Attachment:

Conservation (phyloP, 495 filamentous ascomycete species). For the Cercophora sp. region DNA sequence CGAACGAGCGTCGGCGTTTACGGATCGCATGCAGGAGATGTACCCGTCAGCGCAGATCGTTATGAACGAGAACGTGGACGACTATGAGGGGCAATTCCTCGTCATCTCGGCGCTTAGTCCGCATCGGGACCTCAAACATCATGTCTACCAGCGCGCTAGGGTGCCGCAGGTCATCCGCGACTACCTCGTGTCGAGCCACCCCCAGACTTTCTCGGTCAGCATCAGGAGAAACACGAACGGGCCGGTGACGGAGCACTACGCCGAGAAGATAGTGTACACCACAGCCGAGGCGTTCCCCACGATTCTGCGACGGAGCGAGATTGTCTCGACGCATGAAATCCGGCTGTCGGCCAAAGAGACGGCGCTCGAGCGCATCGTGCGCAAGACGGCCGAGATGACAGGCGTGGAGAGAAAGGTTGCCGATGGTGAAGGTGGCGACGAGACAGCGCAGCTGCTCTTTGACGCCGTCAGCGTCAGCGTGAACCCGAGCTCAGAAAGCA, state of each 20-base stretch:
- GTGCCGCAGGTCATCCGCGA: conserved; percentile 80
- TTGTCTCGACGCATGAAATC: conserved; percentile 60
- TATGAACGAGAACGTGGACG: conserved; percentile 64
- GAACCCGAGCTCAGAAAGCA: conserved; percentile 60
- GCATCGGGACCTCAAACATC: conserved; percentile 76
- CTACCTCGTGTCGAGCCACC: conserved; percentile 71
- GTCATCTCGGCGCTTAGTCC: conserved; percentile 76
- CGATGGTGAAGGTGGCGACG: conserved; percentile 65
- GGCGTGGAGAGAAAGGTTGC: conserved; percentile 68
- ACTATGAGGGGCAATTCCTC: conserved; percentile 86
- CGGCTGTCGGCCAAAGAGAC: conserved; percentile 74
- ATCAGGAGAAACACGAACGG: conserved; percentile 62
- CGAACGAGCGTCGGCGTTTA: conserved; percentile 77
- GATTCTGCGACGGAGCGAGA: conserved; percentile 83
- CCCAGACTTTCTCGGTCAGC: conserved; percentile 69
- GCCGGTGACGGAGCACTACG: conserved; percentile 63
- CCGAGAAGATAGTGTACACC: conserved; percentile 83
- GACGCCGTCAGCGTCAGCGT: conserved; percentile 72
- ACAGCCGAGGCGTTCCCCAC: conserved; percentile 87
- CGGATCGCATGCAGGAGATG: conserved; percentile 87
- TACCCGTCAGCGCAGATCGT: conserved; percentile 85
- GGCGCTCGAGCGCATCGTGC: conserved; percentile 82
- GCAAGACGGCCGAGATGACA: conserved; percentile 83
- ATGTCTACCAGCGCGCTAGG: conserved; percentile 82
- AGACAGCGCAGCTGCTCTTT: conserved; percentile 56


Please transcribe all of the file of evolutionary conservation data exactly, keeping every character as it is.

Conservation (phyloP, 495 filamentous ascomycete species). For the Cercophora sp. region DNA sequence CGAACGAGCGTCGGCGTTTACGGATCGCATGCAGGAGATGTACCCGTCAGCGCAGATCGTTATGAACGAGAACGTGGACGACTATGAGGGGCAATTCCTCGTCATCTCGGCGCTTAGTCCGCATCGGGACCTCAAACATCATGTCTACCAGCGCGCTAGGGTGCCGCAGGTCATCCGCGACTACCTCGTGTCGAGCCACCCCCAGACTTTCTCGGTCAGCATCAGGAGAAACACGAACGGGCCGGTGACGGAGCACTACGCCGAGAAGATAGTGTACACCACAGCCGAGGCGTTCCCCACGATTCTGCGACGGAGCGAGATTGTCTCGACGCATGAAATCCGGCTGTCGGCCAAAGAGACGGCGCTCGAGCGCATCGTGCGCAAGACGGCCGAGATGACAGGCGTGGAGAGAAAGGTTGCCGATGGTGAAGGTGGCGACGAGACAGCGCAGCTGCTCTTTGACGCCGTCAGCGTCAGCGTGAACCCGAGCTCAGAAAGCA, state of each 20-base stretch:
- GTGCCGCAGGTCATCCGCGA: conserved; percentile 80
- TTGTCTCGACGCATGAAATC: conserved; percentile 60
- TATGAACGAGAACGTGGACG: conserved; percentile 64
- GAACCCGAGCTCAGAAAGCA: conserved; percentile 60
- GCATCGGGACCTCAAACATC: conserved; percentile 76
- CTACCTCGTGTCGAGCCACC: conserved; percentile 71
- GTCATCTCGGCGCTTAGTCC: conserved; percentile 76
- CGATGGTGAAGGTGGCGACG: conserved; percentile 65
- GGCGTGGAGAGAAAGGTTGC: conserved; percentile 68
- ACTATGAGGGGCAATTCCTC: conserved; percentile 86
- CGGCTGTCGGCCAAAGAGAC: conserved; percentile 74
- ATCAGGAGAAACACGAACGG: conserved; percentile 62
- CGAACGAGCGTCGGCGTTTA: conserved; percentile 77
- GATTCTGCGACGGAGCGAGA: conserved; percentile 83
- CCCAGACTTTCTCGGTCAGC: conserved; percentile 69
- GCCGGTGACGGAGCACTACG: conserved; percentile 63
- CCGAGAAGATAGTGTACACC: conserved; percentile 83
- GACGCCGTCAGCGTCAGCGT: conserved; percentile 72
- ACAGCCGAGGCGTTCCCCAC: conserved; percentile 87
- CGGATCGCATGCAGGAGATG: conserved; percentile 87
- TACCCGTCAGCGCAGATCGT: conserved; percentile 85
- GGCGCTCGAGCGCATCGTGC: conserved; percentile 82
- GCAAGACGGCCGAGATGACA: conserved; percentile 83
- ATGTCTACCAGCGCGCTAGG: conserved; percentile 82
- AGACAGCGCAGCTGCTCTTT: conserved; percentile 56